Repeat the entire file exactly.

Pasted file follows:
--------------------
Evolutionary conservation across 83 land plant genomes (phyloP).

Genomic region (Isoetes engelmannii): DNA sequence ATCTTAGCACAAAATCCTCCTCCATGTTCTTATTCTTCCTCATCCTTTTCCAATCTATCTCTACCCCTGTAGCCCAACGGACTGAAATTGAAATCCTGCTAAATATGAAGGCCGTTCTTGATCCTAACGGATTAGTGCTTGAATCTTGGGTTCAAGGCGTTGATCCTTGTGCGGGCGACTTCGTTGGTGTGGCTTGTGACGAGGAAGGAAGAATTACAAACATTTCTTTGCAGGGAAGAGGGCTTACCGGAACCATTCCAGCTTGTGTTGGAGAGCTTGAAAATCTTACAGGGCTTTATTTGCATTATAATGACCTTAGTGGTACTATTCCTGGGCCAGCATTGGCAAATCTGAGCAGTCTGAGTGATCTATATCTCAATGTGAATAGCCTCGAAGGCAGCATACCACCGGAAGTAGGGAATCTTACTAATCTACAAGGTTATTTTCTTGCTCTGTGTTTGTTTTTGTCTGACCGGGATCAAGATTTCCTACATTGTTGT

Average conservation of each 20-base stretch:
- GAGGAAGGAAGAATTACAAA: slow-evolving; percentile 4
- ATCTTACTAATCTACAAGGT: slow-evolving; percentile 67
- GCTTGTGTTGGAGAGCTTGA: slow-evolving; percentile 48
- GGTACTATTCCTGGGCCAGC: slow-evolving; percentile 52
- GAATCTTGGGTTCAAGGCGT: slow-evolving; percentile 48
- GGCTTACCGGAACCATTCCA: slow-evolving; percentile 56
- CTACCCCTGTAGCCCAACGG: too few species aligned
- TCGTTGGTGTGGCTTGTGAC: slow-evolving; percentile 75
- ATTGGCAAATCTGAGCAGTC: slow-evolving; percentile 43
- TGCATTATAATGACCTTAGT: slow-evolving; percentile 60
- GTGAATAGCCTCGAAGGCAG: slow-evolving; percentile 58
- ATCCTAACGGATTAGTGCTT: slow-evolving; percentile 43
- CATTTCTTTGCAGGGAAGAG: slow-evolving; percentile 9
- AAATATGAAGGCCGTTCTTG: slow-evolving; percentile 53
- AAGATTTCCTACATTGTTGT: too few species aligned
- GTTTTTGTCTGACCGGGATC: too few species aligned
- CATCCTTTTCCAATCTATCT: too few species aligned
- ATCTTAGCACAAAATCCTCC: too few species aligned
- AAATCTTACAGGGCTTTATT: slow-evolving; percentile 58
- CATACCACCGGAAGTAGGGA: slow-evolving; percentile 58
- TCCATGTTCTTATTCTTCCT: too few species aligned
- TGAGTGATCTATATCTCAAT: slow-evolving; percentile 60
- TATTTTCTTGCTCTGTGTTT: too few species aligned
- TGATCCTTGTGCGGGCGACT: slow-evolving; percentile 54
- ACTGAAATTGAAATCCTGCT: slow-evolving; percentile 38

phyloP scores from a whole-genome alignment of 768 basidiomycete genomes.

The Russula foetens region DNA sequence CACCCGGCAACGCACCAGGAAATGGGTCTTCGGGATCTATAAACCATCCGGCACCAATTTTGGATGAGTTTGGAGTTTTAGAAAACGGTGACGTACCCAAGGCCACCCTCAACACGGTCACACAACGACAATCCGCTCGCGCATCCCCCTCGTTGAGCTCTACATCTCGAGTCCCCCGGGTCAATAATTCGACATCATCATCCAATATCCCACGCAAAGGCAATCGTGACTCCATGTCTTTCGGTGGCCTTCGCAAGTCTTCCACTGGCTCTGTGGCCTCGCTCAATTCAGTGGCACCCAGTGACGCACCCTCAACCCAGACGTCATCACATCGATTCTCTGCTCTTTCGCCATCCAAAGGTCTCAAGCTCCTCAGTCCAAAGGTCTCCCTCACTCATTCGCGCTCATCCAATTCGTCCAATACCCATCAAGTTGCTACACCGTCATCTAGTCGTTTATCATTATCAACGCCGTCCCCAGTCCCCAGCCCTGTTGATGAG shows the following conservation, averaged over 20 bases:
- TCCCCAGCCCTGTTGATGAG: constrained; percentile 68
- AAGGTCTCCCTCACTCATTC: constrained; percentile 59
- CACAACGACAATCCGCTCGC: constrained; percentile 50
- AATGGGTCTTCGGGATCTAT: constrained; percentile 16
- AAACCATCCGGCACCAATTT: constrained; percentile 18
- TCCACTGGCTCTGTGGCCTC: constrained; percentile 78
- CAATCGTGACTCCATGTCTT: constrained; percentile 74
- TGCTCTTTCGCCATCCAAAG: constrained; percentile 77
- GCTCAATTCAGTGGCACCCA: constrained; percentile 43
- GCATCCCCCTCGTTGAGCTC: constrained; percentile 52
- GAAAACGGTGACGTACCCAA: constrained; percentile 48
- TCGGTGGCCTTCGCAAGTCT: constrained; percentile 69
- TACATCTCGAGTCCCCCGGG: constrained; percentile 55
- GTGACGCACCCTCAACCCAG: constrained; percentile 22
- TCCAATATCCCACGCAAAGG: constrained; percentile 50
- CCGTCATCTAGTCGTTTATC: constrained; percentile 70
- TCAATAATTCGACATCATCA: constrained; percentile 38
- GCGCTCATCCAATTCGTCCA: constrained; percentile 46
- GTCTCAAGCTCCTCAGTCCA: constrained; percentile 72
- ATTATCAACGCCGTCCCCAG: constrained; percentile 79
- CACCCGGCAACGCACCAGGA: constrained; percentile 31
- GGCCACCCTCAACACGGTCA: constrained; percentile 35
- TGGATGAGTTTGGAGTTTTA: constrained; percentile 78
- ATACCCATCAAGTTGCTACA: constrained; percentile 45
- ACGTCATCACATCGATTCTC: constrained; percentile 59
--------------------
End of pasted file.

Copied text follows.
Evolutionary conservation across 83 land plant genomes (phyloP).

Genomic region (Isoetes engelmannii): DNA sequence ATCTTAGCACAAAATCCTCCTCCATGTTCTTATTCTTCCTCATCCTTTTCCAATCTATCTCTACCCCTGTAGCCCAACGGACTGAAATTGAAATCCTGCTAAATATGAAGGCCGTTCTTGATCCTAACGGATTAGTGCTTGAATCTTGGGTTCAAGGCGTTGATCCTTGTGCGGGCGACTTCGTTGGTGTGGCTTGTGACGAGGAAGGAAGAATTACAAACATTTCTTTGCAGGGAAGAGGGCTTACCGGAACCATTCCAGCTTGTGTTGGAGAGCTTGAAAATCTTACAGGGCTTTATTTGCATTATAATGACCTTAGTGGTACTATTCCTGGGCCAGCATTGGCAAATCTGAGCAGTCTGAGTGATCTATATCTCAATGTGAATAGCCTCGAAGGCAGCATACCACCGGAAGTAGGGAATCTTACTAATCTACAAGGTTATTTTCTTGCTCTGTGTTTGTTTTTGTCTGACCGGGATCAAGATTTCCTACATTGTTGT

Average conservation of each 20-base stretch:
- GAGGAAGGAAGAATTACAAA: slow-evolving; percentile 4
- ATCTTACTAATCTACAAGGT: slow-evolving; percentile 67
- GCTTGTGTTGGAGAGCTTGA: slow-evolving; percentile 48
- GGTACTATTCCTGGGCCAGC: slow-evolving; percentile 52
- GAATCTTGGGTTCAAGGCGT: slow-evolving; percentile 48
- GGCTTACCGGAACCATTCCA: slow-evolving; percentile 56
- CTACCCCTGTAGCCCAACGG: too few species aligned
- TCGTTGGTGTGGCTTGTGAC: slow-evolving; percentile 75
- ATTGGCAAATCTGAGCAGTC: slow-evolving; percentile 43
- TGCATTATAATGACCTTAGT: slow-evolving; percentile 60
- GTGAATAGCCTCGAAGGCAG: slow-evolving; percentile 58
- ATCCTAACGGATTAGTGCTT: slow-evolving; percentile 43
- CATTTCTTTGCAGGGAAGAG: slow-evolving; percentile 9
- AAATATGAAGGCCGTTCTTG: slow-evolving; percentile 53
- AAGATTTCCTACATTGTTGT: too few species aligned
- GTTTTTGTCTGACCGGGATC: too few species aligned
- CATCCTTTTCCAATCTATCT: too few species aligned
- ATCTTAGCACAAAATCCTCC: too few species aligned
- AAATCTTACAGGGCTTTATT: slow-evolving; percentile 58
- CATACCACCGGAAGTAGGGA: slow-evolving; percentile 58
- TCCATGTTCTTATTCTTCCT: too few species aligned
- TGAGTGATCTATATCTCAAT: slow-evolving; percentile 60
- TATTTTCTTGCTCTGTGTTT: too few species aligned
- TGATCCTTGTGCGGGCGACT: slow-evolving; percentile 54
- ACTGAAATTGAAATCCTGCT: slow-evolving; percentile 38

phyloP scores from a whole-genome alignment of 768 basidiomycete genomes.

The Russula foetens region DNA sequence CACCCGGCAACGCACCAGGAAATGGGTCTTCGGGATCTATAAACCATCCGGCACCAATTTTGGATGAGTTTGGAGTTTTAGAAAACGGTGACGTACCCAAGGCCACCCTCAACACGGTCACACAACGACAATCCGCTCGCGCATCCCCCTCGTTGAGCTCTACATCTCGAGTCCCCCGGGTCAATAATTCGACATCATCATCCAATATCCCACGCAAAGGCAATCGTGACTCCATGTCTTTCGGTGGCCTTCGCAAGTCTTCCACTGGCTCTGTGGCCTCGCTCAATTCAGTGGCACCCAGTGACGCACCCTCAACCCAGACGTCATCACATCGATTCTCTGCTCTTTCGCCATCCAAAGGTCTCAAGCTCCTCAGTCCAAAGGTCTCCCTCACTCATTCGCGCTCATCCAATTCGTCCAATACCCATCAAGTTGCTACACCGTCATCTAGTCGTTTATCATTATCAACGCCGTCCCCAGTCCCCAGCCCTGTTGATGAG shows the following conservation, averaged over 20 bases:
- TCCCCAGCCCTGTTGATGAG: constrained; percentile 68
- AAGGTCTCCCTCACTCATTC: constrained; percentile 59
- CACAACGACAATCCGCTCGC: constrained; percentile 50
- AATGGGTCTTCGGGATCTAT: constrained; percentile 16
- AAACCATCCGGCACCAATTT: constrained; percentile 18
- TCCACTGGCTCTGTGGCCTC: constrained; percentile 78
- CAATCGTGACTCCATGTCTT: constrained; percentile 74
- TGCTCTTTCGCCATCCAAAG: constrained; percentile 77
- GCTCAATTCAGTGGCACCCA: constrained; percentile 43
- GCATCCCCCTCGTTGAGCTC: constrained; percentile 52
- GAAAACGGTGACGTACCCAA: constrained; percentile 48
- TCGGTGGCCTTCGCAAGTCT: constrained; percentile 69
- TACATCTCGAGTCCCCCGGG: constrained; percentile 55
- GTGACGCACCCTCAACCCAG: constrained; percentile 22
- TCCAATATCCCACGCAAAGG: constrained; percentile 50
- CCGTCATCTAGTCGTTTATC: constrained; percentile 70
- TCAATAATTCGACATCATCA: constrained; percentile 38
- GCGCTCATCCAATTCGTCCA: constrained; percentile 46
- GTCTCAAGCTCCTCAGTCCA: constrained; percentile 72
- ATTATCAACGCCGTCCCCAG: constrained; percentile 79
- CACCCGGCAACGCACCAGGA: constrained; percentile 31
- GGCCACCCTCAACACGGTCA: constrained; percentile 35
- TGGATGAGTTTGGAGTTTTA: constrained; percentile 78
- ATACCCATCAAGTTGCTACA: constrained; percentile 45
- ACGTCATCACATCGATTCTC: constrained; percentile 59